Today in History - 1960s
Moments in aviation and space history from the 1960s.
April 17, 1964: Jerrie Mock became the first woman to pilot an aircraft around the world in the Cessna 180 "Spirit of Columbus." She departed from Columbus, Ohio, on March 19, 1964, and arrived back home on April 17, 1964, after flying 36,964 kilometers (23,103 miles) in 29 days, 11 hours, and 59 minutes. See her aircraft on display at the Udvar-Hazy Center.
Astronauts Virgil I. "Gus" Grissom and John Young launched on the Gemini 3 mission on March 23, 1965. Because Grissom's Mercury spacecraft, Liberty Bell 7, had sunk at the end of his 1961 mission, he unofficially named Gemini 3 "Unsinkable Molly Brown." Gemini 3 was the first crewed mission of Project Gemini, which aimed to test long-duration missions, rendezvous and docking between two space vehicles, and EVA or "spacewalking."
This 10 kW Klystron Tube was used at a ground radar astronomy station to obtain signals from the planet Venus. The first successful detection of a return echo from Venus came on March 10, 1961. Originally used for NASA's Project Echo, this Klystron Tube was also used on a ground receiver to help develop the ranging system used during the Lunar Orbiter and Apollo programs.
Apollo 9, launched on March 3, 1969, was the first crewed flight of the lunar module in Earth orbit. Here the lunar module "Spider," viewed from command module "Gumdrop," awaits extraction from the third stage of the Saturn V rocket (S-IVB). | Photo credit: NASA/Project Apollo Archive, Scan by Ed Hengeveld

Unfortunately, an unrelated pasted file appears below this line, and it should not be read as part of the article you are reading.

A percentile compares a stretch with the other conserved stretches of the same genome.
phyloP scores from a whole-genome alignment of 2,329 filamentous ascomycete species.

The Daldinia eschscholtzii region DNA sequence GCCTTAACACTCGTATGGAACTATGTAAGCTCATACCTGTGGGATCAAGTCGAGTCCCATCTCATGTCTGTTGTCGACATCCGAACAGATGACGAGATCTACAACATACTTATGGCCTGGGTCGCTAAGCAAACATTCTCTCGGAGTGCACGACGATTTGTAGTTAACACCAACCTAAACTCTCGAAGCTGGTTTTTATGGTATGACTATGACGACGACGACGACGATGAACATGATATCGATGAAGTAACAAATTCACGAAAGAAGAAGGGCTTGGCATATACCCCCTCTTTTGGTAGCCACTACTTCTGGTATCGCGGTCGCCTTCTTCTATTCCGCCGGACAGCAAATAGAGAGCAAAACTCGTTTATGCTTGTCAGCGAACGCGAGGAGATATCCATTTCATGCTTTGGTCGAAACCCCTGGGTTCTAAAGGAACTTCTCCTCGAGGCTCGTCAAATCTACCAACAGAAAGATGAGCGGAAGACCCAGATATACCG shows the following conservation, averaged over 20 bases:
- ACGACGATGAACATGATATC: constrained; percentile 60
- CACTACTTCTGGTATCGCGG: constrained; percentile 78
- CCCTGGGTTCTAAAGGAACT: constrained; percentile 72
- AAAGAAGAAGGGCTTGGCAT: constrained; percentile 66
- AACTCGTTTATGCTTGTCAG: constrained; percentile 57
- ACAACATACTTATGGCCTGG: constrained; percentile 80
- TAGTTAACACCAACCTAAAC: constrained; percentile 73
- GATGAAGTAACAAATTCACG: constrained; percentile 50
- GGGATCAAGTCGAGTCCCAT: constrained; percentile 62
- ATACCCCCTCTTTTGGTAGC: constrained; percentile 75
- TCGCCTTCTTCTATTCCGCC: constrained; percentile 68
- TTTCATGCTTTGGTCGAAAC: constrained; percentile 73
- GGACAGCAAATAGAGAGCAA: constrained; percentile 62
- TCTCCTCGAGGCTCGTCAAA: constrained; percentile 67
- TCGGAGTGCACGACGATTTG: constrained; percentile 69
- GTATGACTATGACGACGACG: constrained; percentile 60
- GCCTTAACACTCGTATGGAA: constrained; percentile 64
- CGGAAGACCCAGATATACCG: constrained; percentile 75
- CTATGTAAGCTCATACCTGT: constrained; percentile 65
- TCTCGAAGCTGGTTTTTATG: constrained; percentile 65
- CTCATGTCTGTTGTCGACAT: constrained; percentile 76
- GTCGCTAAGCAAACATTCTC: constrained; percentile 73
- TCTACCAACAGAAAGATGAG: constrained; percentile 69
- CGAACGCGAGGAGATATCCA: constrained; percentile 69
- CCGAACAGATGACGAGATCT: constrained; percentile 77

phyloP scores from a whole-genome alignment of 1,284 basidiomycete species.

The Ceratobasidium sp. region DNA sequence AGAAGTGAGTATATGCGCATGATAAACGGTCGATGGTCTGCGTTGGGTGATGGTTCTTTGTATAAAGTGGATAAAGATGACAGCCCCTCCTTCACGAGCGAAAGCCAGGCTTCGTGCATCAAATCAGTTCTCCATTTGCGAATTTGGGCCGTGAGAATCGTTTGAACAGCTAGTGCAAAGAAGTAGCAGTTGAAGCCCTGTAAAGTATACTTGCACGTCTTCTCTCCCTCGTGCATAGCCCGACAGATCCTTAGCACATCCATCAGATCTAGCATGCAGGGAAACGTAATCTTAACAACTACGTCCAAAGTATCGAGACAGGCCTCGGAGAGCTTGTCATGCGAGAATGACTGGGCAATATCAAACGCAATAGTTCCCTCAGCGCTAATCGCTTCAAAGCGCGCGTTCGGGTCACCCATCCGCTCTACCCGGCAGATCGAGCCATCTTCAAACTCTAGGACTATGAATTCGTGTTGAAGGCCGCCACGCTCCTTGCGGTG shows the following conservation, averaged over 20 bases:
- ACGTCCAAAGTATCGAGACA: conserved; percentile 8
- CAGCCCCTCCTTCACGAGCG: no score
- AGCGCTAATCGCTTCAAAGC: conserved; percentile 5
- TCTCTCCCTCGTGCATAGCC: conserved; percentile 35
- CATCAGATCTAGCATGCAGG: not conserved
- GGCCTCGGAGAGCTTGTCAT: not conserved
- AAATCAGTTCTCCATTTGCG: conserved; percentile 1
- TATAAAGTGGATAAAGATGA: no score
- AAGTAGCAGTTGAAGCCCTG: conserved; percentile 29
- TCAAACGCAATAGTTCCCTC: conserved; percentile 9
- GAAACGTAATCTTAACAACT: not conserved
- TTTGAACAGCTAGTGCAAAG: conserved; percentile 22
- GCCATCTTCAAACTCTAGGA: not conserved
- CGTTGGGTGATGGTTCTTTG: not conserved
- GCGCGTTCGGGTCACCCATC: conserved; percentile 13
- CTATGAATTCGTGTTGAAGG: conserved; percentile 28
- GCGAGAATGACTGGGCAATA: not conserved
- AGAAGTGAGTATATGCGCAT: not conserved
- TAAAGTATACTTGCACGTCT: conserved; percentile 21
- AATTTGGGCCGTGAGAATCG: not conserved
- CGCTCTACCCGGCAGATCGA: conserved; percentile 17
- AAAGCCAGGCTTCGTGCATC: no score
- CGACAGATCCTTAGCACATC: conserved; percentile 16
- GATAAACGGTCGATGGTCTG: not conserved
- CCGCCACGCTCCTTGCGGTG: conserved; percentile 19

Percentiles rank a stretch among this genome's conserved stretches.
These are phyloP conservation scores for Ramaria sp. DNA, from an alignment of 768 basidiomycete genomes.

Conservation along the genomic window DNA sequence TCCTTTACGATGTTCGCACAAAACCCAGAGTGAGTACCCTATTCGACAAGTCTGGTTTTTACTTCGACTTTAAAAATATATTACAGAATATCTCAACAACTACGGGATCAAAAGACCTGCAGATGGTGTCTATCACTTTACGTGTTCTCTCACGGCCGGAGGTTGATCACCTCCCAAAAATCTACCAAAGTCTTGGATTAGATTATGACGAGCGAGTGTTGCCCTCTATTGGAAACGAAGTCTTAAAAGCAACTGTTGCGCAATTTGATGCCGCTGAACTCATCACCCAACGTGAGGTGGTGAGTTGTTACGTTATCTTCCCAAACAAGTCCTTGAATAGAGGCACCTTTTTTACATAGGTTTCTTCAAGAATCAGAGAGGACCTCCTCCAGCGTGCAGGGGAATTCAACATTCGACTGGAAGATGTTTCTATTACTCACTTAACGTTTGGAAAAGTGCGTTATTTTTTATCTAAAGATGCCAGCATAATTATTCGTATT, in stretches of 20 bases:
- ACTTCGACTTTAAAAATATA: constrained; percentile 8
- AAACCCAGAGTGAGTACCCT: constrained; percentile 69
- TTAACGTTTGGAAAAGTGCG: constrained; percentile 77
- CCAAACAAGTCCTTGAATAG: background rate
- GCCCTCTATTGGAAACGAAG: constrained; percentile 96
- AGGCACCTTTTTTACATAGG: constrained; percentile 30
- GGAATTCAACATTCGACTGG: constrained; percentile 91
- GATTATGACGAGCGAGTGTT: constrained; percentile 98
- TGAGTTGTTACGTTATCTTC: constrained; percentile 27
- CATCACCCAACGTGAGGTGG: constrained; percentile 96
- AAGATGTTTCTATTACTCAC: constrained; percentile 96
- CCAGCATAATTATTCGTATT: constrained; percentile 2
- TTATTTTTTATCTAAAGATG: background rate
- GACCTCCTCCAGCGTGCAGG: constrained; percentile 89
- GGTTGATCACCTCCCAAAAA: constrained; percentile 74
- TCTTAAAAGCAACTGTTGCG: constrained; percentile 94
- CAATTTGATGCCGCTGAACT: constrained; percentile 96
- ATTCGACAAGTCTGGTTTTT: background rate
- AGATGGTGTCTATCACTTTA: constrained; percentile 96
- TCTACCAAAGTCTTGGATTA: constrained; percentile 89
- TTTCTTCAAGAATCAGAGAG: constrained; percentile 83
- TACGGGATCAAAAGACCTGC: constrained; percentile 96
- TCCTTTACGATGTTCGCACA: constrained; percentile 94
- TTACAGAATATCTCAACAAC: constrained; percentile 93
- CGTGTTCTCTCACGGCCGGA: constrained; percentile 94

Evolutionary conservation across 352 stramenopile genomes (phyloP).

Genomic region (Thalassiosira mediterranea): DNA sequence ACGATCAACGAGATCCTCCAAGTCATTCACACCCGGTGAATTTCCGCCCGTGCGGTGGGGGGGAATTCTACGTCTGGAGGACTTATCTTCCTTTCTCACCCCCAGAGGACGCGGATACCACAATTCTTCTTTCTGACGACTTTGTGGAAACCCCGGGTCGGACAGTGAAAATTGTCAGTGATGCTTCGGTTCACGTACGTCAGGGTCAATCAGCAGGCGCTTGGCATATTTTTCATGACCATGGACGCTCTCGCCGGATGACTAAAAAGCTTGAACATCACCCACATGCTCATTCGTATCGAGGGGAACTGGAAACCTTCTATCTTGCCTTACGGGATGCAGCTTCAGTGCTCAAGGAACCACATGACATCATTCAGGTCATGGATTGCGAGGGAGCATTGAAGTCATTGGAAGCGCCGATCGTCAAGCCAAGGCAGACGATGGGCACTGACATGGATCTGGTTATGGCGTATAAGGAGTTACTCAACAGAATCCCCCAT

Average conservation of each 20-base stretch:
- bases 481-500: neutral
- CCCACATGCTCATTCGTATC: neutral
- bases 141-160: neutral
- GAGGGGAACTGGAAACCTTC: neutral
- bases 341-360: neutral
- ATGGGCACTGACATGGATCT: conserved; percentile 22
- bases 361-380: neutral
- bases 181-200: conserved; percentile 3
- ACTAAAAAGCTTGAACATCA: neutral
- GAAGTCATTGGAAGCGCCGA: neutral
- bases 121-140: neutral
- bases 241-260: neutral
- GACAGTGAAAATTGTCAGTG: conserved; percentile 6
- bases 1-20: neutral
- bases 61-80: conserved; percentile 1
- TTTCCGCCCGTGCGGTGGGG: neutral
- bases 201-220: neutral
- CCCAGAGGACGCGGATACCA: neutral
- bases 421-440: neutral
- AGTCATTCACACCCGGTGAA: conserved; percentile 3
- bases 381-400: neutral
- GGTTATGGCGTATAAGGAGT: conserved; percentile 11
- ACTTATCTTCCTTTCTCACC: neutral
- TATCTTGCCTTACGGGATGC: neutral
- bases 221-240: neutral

On March 3, 1969, Apollo 9 launched carrying astronauts James A. McDivitt, David R. Scott, and Russell L. Schweickart. The mission was the first crewed flight of all Apollo lunar hardware in Earth orbit and the first test of the lunar module in space. | Photo credit: NASA
On January 17, 1963, NASA research pilot Joe Walker flew the X-15 rocket plane to an altitude of 271,000 feet, or 51 miles high, becoming the first civilian test pilot to exceed 50 miles altitude. In August that year, he rocketed the X-15 to an unofficial world altitude record of 354,200 feet or 67 miles, a record that stood for more than 40 years until broken by Space Ship One in 2004. Photo credit: NASA
This 3 1/2 min exposure photo was taken at the height of the Leonid Meteor Shower on November 17, 1966. The Leonid Meteor Shower of 1966 was one of most active in history, with up to 40 meteors visible in a second. | Photo courtesy of Dennis Milon.
October 30, 1964: The Lunar Landing Research Vehicle (LLRV) was first flown by research pilot Joe Walker. The LLRV was the precursor to the Lunar Landing Training Vehicle, which was developed and used to train Apollo Program astronauts for moon landings aboard the Apollo Lunar Module. | Photo credit: NASA